Five kinds of photosensitive members each including the lower-part charge injection blocking layer, the photoconductive layer, the upper-part charge injection blocking layer and the surface layer were produced in the same manner as in Example 7 except that such conditions as shown in Table 17 were applied. The lower-part charge injection blocking layer, the photoconductive layer and the upper-part charge injection blocking layer were formed under the fixed conditions shown in Table 17, and the surface layer was formed changing the NO gas flow rate for each photosensitive member as shown in Table 18 and applying the conditions shown in Table 17, thereby producing Photosensitive Members 2J to 2N having different concentrations of oxygen atoms in the surface layers.

Comparative Example 7

As comparative examples, Photosensitive Members 2O (Comparative Example 7-1) and 2P (Comparative Example 7-2) were produced in the same manner as in Example 9 except that the NO gas flow rate in forming the surface layer was changed as shown in Table 18. Photosensitive Member 2Q (Comparative Example 7-3) was also produced in the same manner as in Example 9 except that the NO gas was not added.

The concentrations of oxygen atoms, nitrogen atoms and carbon atoms in the surface layers of Photosensitive Members 2J to 2N were measured in the same way as in Example 7. The concentration of oxygen atoms was found to be 0.00012 to 0.197 as represented by the expression (1), the concentration of nitrogen atoms to be 0.41 to 0.51 as represented by the expression (3), and the concentration of carbon atoms to be 0.0051 as represented by the expression (2). The gain in content of oxygen atoms corresponded to the loss in content of nitrogen atoms, and the content of carbon atoms was substantially constant. Also, in the surface layers of Photosensitive Members 2O and 2P, the concentration of oxygen atoms was found to be 0.00004 and 0.21, respectively, as represented by the expression (1), the concentration of nitrogen atoms to be 0.39 and 0.51, respectively, as represented by the expression (3), and the concentration of carbon atoms to be both 0.0051 as represented by the expression (2). The gain in content of oxygen atoms corresponded to the loss in content of nitrogen atoms, and the content of carbon atoms was substantially constant.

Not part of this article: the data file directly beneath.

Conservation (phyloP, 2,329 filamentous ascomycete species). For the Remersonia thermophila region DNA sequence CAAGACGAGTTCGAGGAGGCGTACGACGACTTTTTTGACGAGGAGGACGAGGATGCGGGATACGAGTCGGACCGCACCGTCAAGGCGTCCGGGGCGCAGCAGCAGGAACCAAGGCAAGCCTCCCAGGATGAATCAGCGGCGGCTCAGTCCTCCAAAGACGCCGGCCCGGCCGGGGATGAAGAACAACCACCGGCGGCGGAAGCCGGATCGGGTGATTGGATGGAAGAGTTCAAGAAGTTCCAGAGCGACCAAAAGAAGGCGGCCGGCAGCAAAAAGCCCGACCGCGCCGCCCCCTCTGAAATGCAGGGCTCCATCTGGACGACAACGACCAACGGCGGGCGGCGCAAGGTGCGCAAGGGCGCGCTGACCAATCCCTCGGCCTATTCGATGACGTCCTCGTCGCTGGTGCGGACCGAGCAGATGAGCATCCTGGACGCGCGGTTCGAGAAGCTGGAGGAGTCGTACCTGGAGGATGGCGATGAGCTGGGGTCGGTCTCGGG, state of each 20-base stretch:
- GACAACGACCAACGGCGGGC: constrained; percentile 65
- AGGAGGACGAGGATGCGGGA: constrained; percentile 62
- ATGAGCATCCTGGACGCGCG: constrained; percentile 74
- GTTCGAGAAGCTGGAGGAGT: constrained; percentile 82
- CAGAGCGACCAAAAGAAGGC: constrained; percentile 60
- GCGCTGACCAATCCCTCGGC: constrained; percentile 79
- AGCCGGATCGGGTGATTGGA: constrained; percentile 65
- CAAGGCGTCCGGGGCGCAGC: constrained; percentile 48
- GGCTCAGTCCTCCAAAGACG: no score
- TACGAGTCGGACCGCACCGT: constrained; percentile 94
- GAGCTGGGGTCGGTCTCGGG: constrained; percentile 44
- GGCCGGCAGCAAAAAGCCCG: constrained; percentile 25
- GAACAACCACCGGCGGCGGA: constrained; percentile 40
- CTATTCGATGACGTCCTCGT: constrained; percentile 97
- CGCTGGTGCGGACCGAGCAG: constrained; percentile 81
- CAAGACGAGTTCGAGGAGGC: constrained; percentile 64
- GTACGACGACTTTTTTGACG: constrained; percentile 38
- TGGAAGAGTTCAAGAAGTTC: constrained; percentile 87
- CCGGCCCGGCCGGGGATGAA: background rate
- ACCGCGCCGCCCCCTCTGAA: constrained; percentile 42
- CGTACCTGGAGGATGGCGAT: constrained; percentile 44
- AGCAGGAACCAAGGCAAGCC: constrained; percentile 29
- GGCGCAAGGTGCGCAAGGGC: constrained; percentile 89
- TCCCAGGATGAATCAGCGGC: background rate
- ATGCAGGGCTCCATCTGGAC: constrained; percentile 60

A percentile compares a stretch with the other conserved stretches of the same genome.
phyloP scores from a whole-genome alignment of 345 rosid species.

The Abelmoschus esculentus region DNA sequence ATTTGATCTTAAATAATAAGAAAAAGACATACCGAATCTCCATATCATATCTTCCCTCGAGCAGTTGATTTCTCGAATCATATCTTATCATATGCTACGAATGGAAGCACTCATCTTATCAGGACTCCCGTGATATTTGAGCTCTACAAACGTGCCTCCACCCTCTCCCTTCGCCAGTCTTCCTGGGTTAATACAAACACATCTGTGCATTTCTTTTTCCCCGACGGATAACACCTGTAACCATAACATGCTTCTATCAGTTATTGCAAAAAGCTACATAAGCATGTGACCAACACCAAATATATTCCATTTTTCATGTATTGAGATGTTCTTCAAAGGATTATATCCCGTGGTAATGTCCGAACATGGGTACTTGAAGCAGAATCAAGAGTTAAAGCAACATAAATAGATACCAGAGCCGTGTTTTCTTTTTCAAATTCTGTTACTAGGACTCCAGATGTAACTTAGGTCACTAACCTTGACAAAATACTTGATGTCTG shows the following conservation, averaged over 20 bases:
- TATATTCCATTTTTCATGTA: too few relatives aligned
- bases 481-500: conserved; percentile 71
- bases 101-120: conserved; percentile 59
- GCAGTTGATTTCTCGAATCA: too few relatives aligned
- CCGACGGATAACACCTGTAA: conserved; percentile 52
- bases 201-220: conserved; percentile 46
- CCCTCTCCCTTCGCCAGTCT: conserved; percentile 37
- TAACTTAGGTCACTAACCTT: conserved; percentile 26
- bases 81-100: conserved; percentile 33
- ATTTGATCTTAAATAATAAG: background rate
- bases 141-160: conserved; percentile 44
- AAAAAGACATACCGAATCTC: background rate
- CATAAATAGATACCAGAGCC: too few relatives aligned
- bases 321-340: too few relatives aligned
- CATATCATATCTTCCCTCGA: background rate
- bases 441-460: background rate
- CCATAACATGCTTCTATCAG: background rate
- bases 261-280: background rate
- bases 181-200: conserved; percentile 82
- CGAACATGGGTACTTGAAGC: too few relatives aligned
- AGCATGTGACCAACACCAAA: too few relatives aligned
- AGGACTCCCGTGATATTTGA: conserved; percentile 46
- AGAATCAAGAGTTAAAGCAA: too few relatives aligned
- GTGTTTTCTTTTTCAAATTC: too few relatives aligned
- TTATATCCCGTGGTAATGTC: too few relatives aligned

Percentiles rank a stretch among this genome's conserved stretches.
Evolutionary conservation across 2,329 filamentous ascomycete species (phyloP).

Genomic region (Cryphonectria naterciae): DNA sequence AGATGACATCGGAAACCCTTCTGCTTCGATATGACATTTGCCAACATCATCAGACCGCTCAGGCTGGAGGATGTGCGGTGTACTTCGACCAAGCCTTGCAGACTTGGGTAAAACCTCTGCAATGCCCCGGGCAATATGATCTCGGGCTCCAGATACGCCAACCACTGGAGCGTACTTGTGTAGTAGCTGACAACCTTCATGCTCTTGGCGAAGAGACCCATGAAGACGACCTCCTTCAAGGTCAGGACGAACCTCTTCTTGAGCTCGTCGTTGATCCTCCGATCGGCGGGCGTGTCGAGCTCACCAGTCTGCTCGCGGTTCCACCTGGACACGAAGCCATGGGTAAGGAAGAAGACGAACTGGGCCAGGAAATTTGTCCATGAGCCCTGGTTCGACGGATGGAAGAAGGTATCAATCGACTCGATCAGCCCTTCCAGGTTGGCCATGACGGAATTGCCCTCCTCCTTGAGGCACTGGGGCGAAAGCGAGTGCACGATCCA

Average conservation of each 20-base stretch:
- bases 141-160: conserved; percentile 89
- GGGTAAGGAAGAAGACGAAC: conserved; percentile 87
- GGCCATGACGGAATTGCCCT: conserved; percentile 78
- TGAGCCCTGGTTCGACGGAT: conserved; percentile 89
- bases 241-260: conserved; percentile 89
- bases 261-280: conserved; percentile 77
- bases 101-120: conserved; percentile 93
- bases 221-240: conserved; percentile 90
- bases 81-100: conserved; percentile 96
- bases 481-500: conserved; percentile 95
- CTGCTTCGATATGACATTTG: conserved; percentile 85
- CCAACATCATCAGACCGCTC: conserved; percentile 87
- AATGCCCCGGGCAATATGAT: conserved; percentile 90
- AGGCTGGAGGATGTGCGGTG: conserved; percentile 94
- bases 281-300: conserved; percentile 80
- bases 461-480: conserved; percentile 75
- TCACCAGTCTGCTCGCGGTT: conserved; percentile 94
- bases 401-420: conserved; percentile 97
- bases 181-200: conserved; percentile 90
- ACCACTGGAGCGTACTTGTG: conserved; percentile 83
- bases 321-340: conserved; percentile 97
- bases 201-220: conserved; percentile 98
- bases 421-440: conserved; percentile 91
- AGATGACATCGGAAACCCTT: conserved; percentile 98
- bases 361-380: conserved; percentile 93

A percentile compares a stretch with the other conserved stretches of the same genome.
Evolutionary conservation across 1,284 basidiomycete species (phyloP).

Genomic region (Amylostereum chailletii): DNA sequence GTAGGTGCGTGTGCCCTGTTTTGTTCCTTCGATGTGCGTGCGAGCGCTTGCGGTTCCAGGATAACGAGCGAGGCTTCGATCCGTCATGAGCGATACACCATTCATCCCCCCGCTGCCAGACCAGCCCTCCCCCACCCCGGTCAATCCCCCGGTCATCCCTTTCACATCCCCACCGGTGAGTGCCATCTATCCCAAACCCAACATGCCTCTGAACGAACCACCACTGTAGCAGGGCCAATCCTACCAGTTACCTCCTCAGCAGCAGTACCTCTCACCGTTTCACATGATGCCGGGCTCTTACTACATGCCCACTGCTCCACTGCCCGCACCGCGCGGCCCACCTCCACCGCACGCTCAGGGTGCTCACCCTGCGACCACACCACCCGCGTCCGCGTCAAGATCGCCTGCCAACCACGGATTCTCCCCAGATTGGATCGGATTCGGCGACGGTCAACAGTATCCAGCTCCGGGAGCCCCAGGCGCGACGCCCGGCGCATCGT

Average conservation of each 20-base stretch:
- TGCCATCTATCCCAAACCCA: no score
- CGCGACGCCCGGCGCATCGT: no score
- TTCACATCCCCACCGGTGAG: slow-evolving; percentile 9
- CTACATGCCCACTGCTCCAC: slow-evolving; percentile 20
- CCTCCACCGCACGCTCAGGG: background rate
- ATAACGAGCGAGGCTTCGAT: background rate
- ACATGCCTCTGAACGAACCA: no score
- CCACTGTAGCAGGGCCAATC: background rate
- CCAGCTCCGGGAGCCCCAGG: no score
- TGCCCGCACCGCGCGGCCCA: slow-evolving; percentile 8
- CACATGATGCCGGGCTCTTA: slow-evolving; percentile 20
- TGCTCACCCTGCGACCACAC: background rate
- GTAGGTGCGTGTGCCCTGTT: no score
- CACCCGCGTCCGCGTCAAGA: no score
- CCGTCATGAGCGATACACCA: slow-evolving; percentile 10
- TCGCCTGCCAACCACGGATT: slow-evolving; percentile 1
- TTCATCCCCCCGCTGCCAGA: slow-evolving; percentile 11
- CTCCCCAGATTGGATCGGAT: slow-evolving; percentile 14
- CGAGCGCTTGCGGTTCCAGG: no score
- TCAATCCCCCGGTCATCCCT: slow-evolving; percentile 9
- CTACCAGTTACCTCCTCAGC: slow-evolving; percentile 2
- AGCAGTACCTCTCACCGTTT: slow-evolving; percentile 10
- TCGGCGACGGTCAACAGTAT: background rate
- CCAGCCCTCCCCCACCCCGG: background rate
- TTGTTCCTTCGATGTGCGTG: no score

Negative charging Photosensitive Members 2J to 2N and 2O to 2Q were each set in the iRC-6800 modified machine, and evaluation was made on resolution with respect to 405 nm image exposure light, environmental resistance and residual potential in the same way as in Example 3.

The evaluation results are shown in Table 18.

(1) Resolution (Dot Reproducibility):

The resolution in the photosensitive member was evaluated in the same way as in Example 8. Regarding the resolution in Photosensitive Member 2Q as a reference (REF), the resolution was ranked according to the judgement criteria shown below.

AA: Less than 85%. Very superior.

A: 85% or more to less than 95%. Superior.

B: 95% or more to less than 105%. On the level of the reference.

(2) Environmental Resistance:

Evaluation was made in the same way as in Example 3.

The results obtained by the measurement were judged on each photosensitive member according to the criteria shown below.

AA: No image deletion appears throughout running. Very superior.

A: Halftone gradation lowers in some cases with the progress of running immediately after the machine is started first in the morning, but is completely recovered after feeding a few sheets of paper. Superior.

B: Image deletion recognizable at the letter level appear in some cases with the progress of running immediately after the machine is started first in the morning, but good images are completely recovered after feeding a few sheets of paper. No problem in practical use.

(3) Residual Potential:

Evaluation was made in the same way as in Example 3.

The results obtained were ranked regarding the value of Photosensitive Member 2Q as 100%.